Jacobs Media's Dave Beasing Diagnoses the Problem, Responds to Questions Posed Partially En Español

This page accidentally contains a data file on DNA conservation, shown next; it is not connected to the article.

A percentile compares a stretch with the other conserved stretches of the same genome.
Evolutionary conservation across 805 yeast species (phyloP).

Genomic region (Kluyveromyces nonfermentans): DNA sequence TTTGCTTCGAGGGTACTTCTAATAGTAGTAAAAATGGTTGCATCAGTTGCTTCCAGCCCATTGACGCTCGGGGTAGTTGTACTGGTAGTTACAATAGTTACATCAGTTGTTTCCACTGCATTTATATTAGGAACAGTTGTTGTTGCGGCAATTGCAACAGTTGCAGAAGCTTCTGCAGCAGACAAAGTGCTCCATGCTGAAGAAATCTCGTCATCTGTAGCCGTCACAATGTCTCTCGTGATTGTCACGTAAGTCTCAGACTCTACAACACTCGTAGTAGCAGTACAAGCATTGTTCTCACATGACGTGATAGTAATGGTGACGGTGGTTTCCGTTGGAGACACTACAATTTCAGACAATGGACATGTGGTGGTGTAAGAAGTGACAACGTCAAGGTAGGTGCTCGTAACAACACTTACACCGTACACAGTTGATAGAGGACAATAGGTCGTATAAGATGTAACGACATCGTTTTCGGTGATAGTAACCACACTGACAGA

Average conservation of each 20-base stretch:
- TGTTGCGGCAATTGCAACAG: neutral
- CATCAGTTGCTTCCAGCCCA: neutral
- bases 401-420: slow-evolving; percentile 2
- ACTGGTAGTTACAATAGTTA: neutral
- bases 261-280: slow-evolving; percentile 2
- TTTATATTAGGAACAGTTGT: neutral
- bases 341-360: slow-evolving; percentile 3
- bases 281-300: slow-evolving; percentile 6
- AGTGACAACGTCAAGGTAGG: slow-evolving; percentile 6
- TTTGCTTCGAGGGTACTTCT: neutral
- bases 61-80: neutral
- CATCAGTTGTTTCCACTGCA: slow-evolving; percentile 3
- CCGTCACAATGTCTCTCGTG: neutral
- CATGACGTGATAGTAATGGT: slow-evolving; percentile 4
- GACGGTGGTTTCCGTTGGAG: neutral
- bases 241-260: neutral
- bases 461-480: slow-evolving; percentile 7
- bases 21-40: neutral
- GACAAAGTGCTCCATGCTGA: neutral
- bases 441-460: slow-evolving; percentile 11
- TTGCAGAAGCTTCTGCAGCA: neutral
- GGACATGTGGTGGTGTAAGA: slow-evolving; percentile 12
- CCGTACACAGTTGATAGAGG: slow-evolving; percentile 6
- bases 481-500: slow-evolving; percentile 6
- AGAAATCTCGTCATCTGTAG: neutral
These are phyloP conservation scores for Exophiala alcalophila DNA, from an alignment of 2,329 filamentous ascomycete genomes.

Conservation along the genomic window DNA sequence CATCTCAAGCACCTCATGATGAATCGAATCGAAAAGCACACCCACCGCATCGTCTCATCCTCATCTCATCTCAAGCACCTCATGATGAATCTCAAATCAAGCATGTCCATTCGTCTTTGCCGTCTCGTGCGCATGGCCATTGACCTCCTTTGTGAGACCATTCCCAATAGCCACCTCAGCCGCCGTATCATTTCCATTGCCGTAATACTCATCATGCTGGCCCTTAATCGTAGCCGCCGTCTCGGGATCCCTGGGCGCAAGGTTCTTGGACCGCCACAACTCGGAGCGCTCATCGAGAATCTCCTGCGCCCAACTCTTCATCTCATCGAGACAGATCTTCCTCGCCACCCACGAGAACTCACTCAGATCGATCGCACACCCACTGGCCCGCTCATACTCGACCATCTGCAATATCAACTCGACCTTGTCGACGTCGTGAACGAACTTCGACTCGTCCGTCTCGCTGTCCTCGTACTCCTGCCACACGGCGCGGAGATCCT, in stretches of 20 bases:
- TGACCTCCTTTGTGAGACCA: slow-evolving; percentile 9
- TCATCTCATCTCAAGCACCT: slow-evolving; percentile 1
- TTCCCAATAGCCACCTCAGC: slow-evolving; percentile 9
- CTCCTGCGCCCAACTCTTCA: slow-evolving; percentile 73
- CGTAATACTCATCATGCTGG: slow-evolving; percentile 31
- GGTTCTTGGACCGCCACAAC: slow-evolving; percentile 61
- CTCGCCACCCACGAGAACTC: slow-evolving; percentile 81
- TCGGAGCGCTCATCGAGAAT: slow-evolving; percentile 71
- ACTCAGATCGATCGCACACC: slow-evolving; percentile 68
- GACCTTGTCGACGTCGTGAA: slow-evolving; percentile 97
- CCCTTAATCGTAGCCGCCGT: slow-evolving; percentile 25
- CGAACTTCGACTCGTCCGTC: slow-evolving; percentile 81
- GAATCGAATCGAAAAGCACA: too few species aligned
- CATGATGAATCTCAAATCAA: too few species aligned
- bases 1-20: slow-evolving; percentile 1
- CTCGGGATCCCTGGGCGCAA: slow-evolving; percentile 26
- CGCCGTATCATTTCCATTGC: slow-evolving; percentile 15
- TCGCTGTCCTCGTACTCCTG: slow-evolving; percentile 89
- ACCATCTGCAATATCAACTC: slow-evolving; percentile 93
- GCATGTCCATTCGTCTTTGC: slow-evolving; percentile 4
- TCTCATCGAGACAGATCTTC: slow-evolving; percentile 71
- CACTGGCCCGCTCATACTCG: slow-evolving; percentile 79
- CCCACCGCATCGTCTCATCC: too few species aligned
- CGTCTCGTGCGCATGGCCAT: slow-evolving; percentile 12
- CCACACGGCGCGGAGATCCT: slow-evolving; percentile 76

YOU CAN’T PUT YOUR ARMS AROUND A MEMORY: This column is way past due, but an ongoing IM conversation with KNDD PD Phil Manning has me distracted. We have 38 years combined PoMo experience between us, spread over many markets, so we're never at a loss for topics of conversation. His response to my whining about how hard it is to get truly “alternative” bands played on most PoMo stations was “callout kills.” Wow, what a great T-shirt, I suggest. A few lines later, we decided on our tagline: “Callout Kills Bands Dead.” The shirt has to be red (for the “red” states), with a can of Raid spraying the CDs of the “passion” bands that don’t research at 150 spins. Order yours now for $20. Proceeds will be used for counter-intelligence (how Alias), which is necessary for a job as counter-intuitive as radio promotion… So, how was your Fall book? Before I started mourning the death of the format (although the black Valentino worn by Cate Blanchett at the SAG Awards would be a fetching look for the memorial service), I decided to get a “climate” check from Jacobs Media consultant Dave Beasing, as it is he who spends far more time in the proverbial “eye of the storm.” Q: Dave, what the hell is going on? Has the bottom fallen out at PoMo radio? A: The significant ratings drops that many stations experienced is a symptom of three major things: 1) Diary returns. Getting a return from 18-24 year-old PoMo listeners is a big problem. Arbitron isn’t offering any immediate solutions, at least none that aren’t a year or two away. 2) Cell phone use. This is a problem for all researchers, not just Arbitron. One of the stations we work with took a Web poll and found that nearly 25% of respondents didn’t have a home phone. Before Arbitron sends out a diary, they first call the potential recipient, asking if they will “agree to accept” this diary. 3) From a lifestyle standpoint, people have more options than FM radio. TSL is negatively impacted by video games, TV, Internet streaming, Mp3 players, etc. No format is affected more than PoMo right now, although this will spread to other demos. Q: Uncle! Uncle! (it’s PMS week so I’m a bit dramatic). A: We have to embrace the iPod as a reality. FM radio is not seen by this generation as the “cool new gadget.” From a station’s point of view, we’re going to have to offer more compelling programming than ever before. Q: But what about stations that try to entice the listener with positioning statements like “radio without the rules,” and then they play the same burnt songs they were playing six months ago? Even the most casual listener can sense how ridiculous that sounds. A: Radio has had a PR problem. They’re going to have to “walk the walk.” This is branding through shared values of what’s important to the audience. If you can get them on your side because you’re making an effort to give them what they want, even though you’re confined by the necessities of commercial radio, they will give you the benefit of the doubt. We can learn from stations that are listener-supported. Look at the NPR model—from the grassroots up, not the corporate office down. Q: Will there be more stations going “adios PoMo, hola El Sol” in the near future? A: I wouldn’t be surprised if a few more stations shake out, but maybe they’ll be replaced by new operators who see the financial upside to the format. Q: Que? A: The PoMo demo is a very attractive audience to reach which the rest of FM doesn’t. Radio shouldn’t write off this demo. There’s great new music coming out, as well as 25 years of Alternative music history. One bad book is survivable; we need to talk to the audience, however. An underlying theme we hear again and again when we do focus groups is that there’s a “specialness” missing to the radio station. When the audience uses words like “generic,” “corporate” and “mainstream,” the station is just another alternative outpost. They want the station to be local-centric, while pushing the boundaries of the mainstream and “putting on a show.” Q: We know the “blue” state stations that are doing this successfully; what about the seemingly impenetrable “red” states? A: KRBZ is a great example of a station in the middle of red state territory. They have a sister station that covers Active Rock, so, with good solid “golds,” they can take chances on new music. On-air PD Lazlo is also #1 18-34 afternoons, fulfilling the “entertainment” part of the challenge. Q: Any final words of wisdom? A: I’m enjoying music meetings more than ever. We have an “embarrassment of riches” of great music to choose from. There isn’t a shortage of music, just not enough slots. If we can have some fun, be passionate about what we do and convey that passion to the audience, we’re going to get through this… Thank you, Dave, as always. Now I’m going to resume my IM-ing with Phil, while trying to stump WFNX’s Keith Dakin’s “Six Degrees of Bill Murray” game, as the Bravery CD plays in the background. I love my job.